Industry woes concern readers, journalists alike

August 28, 2005|By Paul Moore

AN OPINION piece published Aug. 14 in The Sun's Opinion/Commentary page - "Can newspapers reverse their decline?" - offered a quick overview of the state of newspaper journalism in America.

Michael Socolow, a journalism professor at Brandeis University, argued that recent decisions by newspaper owners and publishers have contributed as much to the crisis in credibility and circulation as the well-publicized ethical scandals at The New York Times, USA Today and other newspapers.

He lamented the loss of competition among newspapers: "By the early 1990s, newspaper companies and their corporate owners believed that double-digit profit margins were normal for the business ... . Worse, they took their monopoly for granted and assumed news consumers were satisfied."

Now that those profits are threatened by intense competition from new media outlets and by changing social and cultural forces, Socolow says, most newspaper companies have cut staff, news features and news hole and "to offer the public more of what it wants to read - not what experienced editors believe the public needs to read."

Citing "financial considerations," The Sun decided last week not to renew the freelance contract for retired Sun reporter Jules Witcover's twice weekly op-ed column. The decision generated dozens of complaints from readers.

Nadine Weinstein wondered if the circulation decline "is because people are reading less or there is less to read. I think the decision to drop Mr. Witcover is an example of the latter," she said. "I also think the points Mr. Socolow raised are very important. A lot of older, committed Sun readers are very concerned about where the newspaper is headed."

From John Stack: "I'm a newspaper fanatic and have read The Sun avidly for many years, but newspapers in general seem to be diminishing. Losing Jules Witcover's column is just another example of the kinds of bad decisions made because of money. This is just like another nail in the coffin. I despair for the future of newspapers."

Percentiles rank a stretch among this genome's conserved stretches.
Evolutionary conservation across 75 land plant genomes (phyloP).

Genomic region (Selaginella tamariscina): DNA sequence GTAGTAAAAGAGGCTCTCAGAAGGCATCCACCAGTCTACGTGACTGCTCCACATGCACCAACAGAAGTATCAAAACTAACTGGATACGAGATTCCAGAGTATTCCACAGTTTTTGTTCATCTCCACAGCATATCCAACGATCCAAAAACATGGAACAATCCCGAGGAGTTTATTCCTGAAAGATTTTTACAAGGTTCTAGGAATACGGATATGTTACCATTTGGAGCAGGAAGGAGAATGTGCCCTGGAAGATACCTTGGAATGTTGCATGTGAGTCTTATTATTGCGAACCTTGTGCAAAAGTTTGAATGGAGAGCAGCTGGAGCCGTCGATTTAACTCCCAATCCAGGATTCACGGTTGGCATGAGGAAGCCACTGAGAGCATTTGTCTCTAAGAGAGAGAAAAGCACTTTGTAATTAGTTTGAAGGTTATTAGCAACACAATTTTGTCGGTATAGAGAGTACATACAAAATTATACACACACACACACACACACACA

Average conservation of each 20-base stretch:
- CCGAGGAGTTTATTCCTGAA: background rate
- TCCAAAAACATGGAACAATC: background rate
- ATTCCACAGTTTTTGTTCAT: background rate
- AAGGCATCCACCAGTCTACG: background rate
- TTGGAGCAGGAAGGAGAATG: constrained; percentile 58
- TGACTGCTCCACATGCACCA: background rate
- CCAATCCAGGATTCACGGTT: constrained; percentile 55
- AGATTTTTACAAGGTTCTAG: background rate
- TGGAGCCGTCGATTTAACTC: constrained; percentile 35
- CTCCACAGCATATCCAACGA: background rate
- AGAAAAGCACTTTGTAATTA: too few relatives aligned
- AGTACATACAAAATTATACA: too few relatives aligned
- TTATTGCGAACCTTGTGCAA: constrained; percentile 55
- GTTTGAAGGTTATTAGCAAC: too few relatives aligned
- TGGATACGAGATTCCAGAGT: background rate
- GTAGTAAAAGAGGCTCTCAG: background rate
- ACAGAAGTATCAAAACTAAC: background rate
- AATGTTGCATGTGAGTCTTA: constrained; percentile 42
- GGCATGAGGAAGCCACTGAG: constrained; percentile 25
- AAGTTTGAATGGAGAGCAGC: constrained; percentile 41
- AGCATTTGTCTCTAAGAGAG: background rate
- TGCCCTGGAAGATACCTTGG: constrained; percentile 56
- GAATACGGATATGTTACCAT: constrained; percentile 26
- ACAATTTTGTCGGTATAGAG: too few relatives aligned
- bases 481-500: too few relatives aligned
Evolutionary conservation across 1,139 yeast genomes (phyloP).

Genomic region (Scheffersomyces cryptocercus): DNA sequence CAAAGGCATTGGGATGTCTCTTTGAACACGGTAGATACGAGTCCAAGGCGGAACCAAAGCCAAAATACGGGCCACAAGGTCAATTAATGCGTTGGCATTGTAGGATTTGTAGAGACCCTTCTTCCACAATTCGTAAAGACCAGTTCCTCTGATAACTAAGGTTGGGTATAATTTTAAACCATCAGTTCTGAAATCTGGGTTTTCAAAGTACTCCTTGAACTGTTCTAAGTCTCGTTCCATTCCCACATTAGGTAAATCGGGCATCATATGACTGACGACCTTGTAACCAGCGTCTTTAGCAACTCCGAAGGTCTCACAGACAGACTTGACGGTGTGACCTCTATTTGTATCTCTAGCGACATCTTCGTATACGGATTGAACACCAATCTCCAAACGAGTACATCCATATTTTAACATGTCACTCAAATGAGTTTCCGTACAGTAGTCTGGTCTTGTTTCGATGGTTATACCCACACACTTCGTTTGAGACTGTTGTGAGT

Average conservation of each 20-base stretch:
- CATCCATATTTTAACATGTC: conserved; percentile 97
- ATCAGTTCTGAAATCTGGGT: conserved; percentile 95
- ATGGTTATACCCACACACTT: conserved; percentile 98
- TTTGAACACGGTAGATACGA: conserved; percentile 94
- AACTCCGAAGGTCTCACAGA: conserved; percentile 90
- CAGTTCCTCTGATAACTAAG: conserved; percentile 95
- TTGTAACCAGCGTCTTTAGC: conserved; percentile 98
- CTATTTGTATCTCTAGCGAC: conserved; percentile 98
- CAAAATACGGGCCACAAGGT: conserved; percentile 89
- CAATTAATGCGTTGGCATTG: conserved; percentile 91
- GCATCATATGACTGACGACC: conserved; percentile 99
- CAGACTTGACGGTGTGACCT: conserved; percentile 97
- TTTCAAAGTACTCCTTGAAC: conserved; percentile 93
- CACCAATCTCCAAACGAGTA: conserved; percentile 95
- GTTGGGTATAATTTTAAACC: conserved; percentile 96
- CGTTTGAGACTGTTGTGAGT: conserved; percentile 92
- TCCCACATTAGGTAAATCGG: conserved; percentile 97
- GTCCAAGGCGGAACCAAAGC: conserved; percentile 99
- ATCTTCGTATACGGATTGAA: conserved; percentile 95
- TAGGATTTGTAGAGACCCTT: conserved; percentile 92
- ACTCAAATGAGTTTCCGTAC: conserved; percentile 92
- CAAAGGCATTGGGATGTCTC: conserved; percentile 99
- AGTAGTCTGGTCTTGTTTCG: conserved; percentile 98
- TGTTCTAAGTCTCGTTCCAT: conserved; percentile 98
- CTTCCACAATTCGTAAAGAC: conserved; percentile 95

Newspaper employees also are very concerned about the future.

It's not as if reporters and editors expect to be immune from the pressures that most working Americans feel, but the economic forces rocking the industry are producing a growing uncertainty about the viability of a career in newspapers.

This summer, three Sun staff writers left the newsroom to pursue other opportunities. Ryan Davis and Laura Loh, two talented young reporters who, respectively, covered Baltimore police and city schools, have opted to enter graduate schools in business. Sports columnist Laura Vecsey has left The Sun, saying she has no definite plans for the future.

And now Bill Atkinson, who has worked at The Sun for 10 years and is a business section columnist, has decided to leave the business. He is entering the field of "corporate crisis communications."

His last day at the newspaper is this Friday.

Atkinson, 45, has worked in newspapers for 22 years and has covered the national economy, banking and mutual funds as well as some of the biggest breaking business news stories in Baltimore.

He listed a number factors for leaving, including family and financial considerations, but he acknowledged that the growing turmoil in the industry also played a significant part.

As newspaper companies struggle to compete with the Internet, cable TV and bloggers, corporate decisions to shrink budgets to maintain or boost the bottom line make Atkinson, and many of his colleagues, very uneasy.

"Companies want more from reporters, photographers and graphics," Atkinson said. "While I believe people rise and fall on their own merits, I fear my worth to the newspaper will only diminish with age. As I become more expensive, I worry that one day I will be looked upon as a liability."

He points to continuing turnover at The Sun and other newspapers, where buyouts and shifts in top editing and publishing positions have occurred. "How do you build morale and keep momentum flowing with these kinds of changes?" Atkinson said.

The uncertainties felt inside newsrooms also affect readers.

Larry La Motte, who says he read The Sun for 50 years, sent a poignant e-mail last week. After describing his frustration with what he perceives are fewer pages and fewer stories in the newspaper, he said:

"I understand and sympathize that newspapers are not getting the advertising they used to and that circulation is down. However, the vicious cycle has to be broken. ... I fear the day when there are only bloggers and no professional newspapers and reporters. Our democracy won't be worth spit if that happens. If The Sun can't improve and the most loyal of newspaper readers and news junkies like me stop subscribing, then what will we have? Can you give me any hope?"

My hope is that passionate pleas such as this one by Mr. La Motte will not fall on deaf ears and that there will be a time when journalists like Bill Atkinson will not decide to leave newspapers.

Paul Moore's column appears on Sundays.

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